Group Show Featuring Media Art from Chile


In our first-ever cooperative effort with Chile’s Ministry of Culture, Arts and Heritage and the country’s Ministry of Foreign Affairs, Ars Electronica called upon Chilean creative artists to submit works to be exhibited at the 2018 Ars Electronica Festival. Men and women in Chile or with a Chilean background—artists, scholars, designers, entrepreneurs and social activists—were invited to propose creative projects of all sorts. “Together we started a collaborative work that could promote in the long term new opportunities and possibilities of development for the artists and agents of the field of the New Media Art in Chile,” explained Clara Szwarc, coordinator of artistic affairs at the Ministry of Culture, Arts and Heritage.

Defective Apparatus. Credit: Roy Macdonald

In September in Linz: Five Chilean Projects

Five projects made the cut and will be presented in September at the Ars Electronica Festival. One is “The Water Resistances Laboratory Toboggans,” Claudia González Godoy’s imposing sound installation that utilizes water, electricity and a scaffolding of pipes to create a connection between nature and synthetics. Roy Macdonald’s installation entitled “Defective Apparatus” is also making the trip. This apparatus relentlessly refuses to behave in accordance with the initially prescribed rules, and desperately attempts to avoid contact with people. The system is based on a laser beam that constantly reconfigures itself, deploys machine learning algorithms during its human-machine interactions to acquire new moves, and thus constantly improves its evasive tactics.

Inaccurate Collaborations. Credit: Cristóbal Valenzuela.

Cristóbal Valenzuela also focuses on machine learning. His “Inaccurate Collaborations” demonstrate how generative, deterministic machine learning algorithms can be used to spawn erroneous results that are driving forces for new human-machine collaborations. His interactive, digital tool is fed with procedural errors that ultimately induce the algorithm to output bizarre results.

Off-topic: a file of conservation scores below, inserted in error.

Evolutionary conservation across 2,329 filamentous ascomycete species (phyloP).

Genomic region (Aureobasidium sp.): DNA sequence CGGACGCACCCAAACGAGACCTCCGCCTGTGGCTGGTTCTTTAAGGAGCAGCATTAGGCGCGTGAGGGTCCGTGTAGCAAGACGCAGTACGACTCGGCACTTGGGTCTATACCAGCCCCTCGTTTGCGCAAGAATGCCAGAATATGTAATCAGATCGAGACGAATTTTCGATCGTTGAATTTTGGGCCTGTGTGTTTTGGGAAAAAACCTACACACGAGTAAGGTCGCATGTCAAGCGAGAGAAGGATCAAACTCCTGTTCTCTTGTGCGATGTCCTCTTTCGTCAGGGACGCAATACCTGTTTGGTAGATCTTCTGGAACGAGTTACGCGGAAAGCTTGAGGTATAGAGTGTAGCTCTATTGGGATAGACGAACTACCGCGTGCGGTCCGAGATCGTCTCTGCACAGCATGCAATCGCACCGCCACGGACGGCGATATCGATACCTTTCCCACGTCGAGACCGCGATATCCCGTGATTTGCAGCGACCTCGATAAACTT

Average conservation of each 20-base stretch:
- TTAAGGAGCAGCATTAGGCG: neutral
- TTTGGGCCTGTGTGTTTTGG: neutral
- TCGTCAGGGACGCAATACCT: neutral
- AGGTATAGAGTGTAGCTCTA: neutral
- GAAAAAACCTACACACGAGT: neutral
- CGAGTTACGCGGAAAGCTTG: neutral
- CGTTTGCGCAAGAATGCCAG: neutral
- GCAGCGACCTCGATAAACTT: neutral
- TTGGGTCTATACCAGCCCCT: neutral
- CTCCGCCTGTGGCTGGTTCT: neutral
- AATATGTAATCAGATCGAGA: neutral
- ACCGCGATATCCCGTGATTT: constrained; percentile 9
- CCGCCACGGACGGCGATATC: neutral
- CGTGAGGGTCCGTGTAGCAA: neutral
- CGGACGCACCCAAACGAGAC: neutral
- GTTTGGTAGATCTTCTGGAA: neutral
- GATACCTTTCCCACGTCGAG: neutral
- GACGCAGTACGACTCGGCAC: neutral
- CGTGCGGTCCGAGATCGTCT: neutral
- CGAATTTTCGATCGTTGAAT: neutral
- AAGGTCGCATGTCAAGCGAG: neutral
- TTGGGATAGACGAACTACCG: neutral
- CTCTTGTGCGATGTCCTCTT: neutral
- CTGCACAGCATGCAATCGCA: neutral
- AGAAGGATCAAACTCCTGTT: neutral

Video Installations Having to Do with Chile’s History

The last two works elaborate on a part of Chilean history. In Cristóbal Cea Sánchez’s “Glorias,” video footage of the annual events commemorating May 21st in Valparaiso are mixed with CGI reconstructions. The artist uses computer reconstructions as a medium between subjective experience and archival images, and thereby deals with a part of his country’s history. The subject of Nani Gutiérrez’s video entitled “Acceder” is the communication between various Chilean authorities at the time of the huge earthquake and tsunami in 2010. Based on log entries and official files, “Acceder” recapitulates the sequence of events of this catastrophe into a narrative flow.

“Being part of an exhibition at Ars Electronica is a very important step for them due to the relevance of the Festival and its repercussion in the field of New Media Art at the international level,” Clara Szwarc declared. She went on to state: “Knowing the development spaces of Ars Electronica and being able to generate networks in the festival with different artists and curators, is undoubtedly very beneficial for the artists regarding their own careers.”

Everyone now looking forward to experiencing these five selected works will get their chance at the Ars Electronica Festival. They’ll be on exhibit September 6-10, 2018 in POSTCITY Linz. For details, visit our website.

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